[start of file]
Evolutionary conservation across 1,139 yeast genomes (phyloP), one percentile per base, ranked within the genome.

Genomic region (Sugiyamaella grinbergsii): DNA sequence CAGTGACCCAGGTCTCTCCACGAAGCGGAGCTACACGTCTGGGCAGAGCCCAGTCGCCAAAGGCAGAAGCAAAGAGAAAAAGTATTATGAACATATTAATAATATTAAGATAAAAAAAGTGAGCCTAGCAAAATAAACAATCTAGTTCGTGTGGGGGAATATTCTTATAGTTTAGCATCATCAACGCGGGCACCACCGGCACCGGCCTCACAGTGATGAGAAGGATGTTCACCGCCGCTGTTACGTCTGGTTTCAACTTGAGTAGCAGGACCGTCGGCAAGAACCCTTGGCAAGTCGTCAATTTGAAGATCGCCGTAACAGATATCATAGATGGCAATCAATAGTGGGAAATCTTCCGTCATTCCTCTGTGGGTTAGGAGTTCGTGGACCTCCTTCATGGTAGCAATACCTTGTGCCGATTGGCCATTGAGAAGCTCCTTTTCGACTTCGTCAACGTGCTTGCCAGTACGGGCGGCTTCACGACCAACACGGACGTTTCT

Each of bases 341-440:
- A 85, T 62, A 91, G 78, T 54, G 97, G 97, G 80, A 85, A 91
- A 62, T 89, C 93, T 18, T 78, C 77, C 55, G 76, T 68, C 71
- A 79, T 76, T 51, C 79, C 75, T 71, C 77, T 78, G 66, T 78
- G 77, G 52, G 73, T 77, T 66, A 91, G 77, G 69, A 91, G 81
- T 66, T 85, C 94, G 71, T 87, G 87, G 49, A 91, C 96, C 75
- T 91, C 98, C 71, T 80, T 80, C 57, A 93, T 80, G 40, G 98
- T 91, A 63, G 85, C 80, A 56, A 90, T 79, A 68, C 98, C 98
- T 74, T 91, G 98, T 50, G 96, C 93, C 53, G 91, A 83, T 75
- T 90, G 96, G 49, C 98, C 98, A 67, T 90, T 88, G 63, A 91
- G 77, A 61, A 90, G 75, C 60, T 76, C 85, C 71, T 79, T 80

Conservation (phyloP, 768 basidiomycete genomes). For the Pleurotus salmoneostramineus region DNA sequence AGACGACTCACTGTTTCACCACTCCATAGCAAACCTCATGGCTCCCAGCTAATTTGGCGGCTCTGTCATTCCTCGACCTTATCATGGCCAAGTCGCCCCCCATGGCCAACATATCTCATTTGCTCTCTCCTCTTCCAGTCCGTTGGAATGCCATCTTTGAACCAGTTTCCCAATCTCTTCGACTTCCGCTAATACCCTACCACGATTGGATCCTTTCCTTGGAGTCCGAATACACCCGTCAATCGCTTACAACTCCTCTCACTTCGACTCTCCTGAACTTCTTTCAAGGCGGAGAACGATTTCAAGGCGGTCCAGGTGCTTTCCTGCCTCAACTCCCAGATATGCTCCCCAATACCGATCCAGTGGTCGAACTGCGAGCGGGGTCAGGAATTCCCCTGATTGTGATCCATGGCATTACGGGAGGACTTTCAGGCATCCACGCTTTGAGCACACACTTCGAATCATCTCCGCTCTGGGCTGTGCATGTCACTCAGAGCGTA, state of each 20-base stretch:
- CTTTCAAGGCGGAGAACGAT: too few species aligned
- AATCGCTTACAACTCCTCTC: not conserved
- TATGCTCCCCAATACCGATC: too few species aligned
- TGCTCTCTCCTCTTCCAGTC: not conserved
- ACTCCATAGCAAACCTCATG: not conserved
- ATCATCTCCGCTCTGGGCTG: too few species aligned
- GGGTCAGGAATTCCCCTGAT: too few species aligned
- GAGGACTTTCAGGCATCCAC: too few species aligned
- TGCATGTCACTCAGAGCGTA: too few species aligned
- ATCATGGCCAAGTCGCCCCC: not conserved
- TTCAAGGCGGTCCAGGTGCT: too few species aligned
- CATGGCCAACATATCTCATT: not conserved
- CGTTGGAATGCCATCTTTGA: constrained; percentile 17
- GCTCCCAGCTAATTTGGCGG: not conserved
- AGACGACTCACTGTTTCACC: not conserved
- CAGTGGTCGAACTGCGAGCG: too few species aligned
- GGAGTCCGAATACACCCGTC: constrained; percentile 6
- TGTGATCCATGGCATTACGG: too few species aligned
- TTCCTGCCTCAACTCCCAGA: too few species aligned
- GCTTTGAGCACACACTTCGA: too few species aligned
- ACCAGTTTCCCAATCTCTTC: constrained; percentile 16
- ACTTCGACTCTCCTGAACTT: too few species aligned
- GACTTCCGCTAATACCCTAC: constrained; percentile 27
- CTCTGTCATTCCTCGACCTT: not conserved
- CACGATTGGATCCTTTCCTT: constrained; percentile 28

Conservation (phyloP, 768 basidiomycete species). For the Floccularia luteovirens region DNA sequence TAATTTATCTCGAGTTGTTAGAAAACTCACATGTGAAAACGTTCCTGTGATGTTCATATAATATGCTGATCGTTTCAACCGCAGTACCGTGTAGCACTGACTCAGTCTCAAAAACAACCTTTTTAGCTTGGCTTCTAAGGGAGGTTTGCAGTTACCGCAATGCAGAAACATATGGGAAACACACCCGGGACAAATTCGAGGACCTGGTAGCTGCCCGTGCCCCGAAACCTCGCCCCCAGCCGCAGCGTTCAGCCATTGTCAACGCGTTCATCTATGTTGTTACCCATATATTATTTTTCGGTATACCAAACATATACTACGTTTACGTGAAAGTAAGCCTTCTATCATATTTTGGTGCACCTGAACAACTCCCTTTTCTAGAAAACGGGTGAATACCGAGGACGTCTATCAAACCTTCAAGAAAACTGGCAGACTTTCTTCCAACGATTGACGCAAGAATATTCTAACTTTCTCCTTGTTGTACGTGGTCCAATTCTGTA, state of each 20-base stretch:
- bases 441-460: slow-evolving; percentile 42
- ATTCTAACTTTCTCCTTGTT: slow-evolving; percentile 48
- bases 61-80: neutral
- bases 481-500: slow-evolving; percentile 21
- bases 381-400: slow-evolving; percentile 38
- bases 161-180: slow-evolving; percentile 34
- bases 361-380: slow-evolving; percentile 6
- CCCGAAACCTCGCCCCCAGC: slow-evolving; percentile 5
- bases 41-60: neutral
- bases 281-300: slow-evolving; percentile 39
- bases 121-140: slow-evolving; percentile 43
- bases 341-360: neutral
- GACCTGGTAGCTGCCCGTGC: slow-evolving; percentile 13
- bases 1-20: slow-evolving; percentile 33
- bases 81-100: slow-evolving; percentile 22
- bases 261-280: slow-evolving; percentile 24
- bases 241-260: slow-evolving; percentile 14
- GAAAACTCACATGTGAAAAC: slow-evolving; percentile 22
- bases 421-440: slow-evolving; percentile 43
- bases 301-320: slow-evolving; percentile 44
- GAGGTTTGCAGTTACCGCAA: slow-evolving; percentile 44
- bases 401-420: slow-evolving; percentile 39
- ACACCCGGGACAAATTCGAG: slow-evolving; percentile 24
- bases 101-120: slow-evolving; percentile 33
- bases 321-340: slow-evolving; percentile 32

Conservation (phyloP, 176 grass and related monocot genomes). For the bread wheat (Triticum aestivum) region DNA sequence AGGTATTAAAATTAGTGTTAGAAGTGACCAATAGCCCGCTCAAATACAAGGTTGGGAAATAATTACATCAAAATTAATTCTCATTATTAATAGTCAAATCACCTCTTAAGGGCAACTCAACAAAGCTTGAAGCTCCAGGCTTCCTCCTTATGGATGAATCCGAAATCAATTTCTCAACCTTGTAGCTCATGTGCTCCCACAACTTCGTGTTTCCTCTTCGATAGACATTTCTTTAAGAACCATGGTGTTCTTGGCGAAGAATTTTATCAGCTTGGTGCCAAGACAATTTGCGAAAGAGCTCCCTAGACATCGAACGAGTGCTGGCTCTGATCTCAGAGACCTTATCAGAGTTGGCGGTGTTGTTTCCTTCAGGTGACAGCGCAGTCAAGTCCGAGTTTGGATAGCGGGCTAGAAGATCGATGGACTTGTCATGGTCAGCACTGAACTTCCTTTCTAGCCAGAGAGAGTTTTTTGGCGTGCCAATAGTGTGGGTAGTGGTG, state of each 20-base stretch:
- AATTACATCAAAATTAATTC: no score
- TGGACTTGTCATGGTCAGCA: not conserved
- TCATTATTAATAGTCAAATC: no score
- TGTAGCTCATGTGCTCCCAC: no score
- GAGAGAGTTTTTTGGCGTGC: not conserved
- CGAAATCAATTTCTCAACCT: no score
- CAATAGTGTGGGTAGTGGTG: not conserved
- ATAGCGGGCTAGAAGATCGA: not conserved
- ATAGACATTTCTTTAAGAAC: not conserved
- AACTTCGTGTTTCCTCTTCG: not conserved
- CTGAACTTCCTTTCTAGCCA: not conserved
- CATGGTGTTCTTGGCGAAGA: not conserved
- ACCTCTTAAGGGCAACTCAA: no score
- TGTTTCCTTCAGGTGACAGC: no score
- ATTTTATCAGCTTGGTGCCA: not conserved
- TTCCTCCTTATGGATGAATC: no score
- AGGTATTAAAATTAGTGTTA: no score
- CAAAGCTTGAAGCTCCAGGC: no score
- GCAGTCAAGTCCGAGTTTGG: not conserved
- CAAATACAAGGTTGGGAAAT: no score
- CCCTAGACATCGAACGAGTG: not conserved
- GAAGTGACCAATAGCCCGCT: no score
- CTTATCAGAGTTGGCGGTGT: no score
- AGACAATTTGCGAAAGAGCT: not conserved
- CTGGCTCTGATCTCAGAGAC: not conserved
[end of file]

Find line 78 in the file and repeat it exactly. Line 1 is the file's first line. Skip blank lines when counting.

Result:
- CATGGTGTTCTTGGCGAAGA: not conserved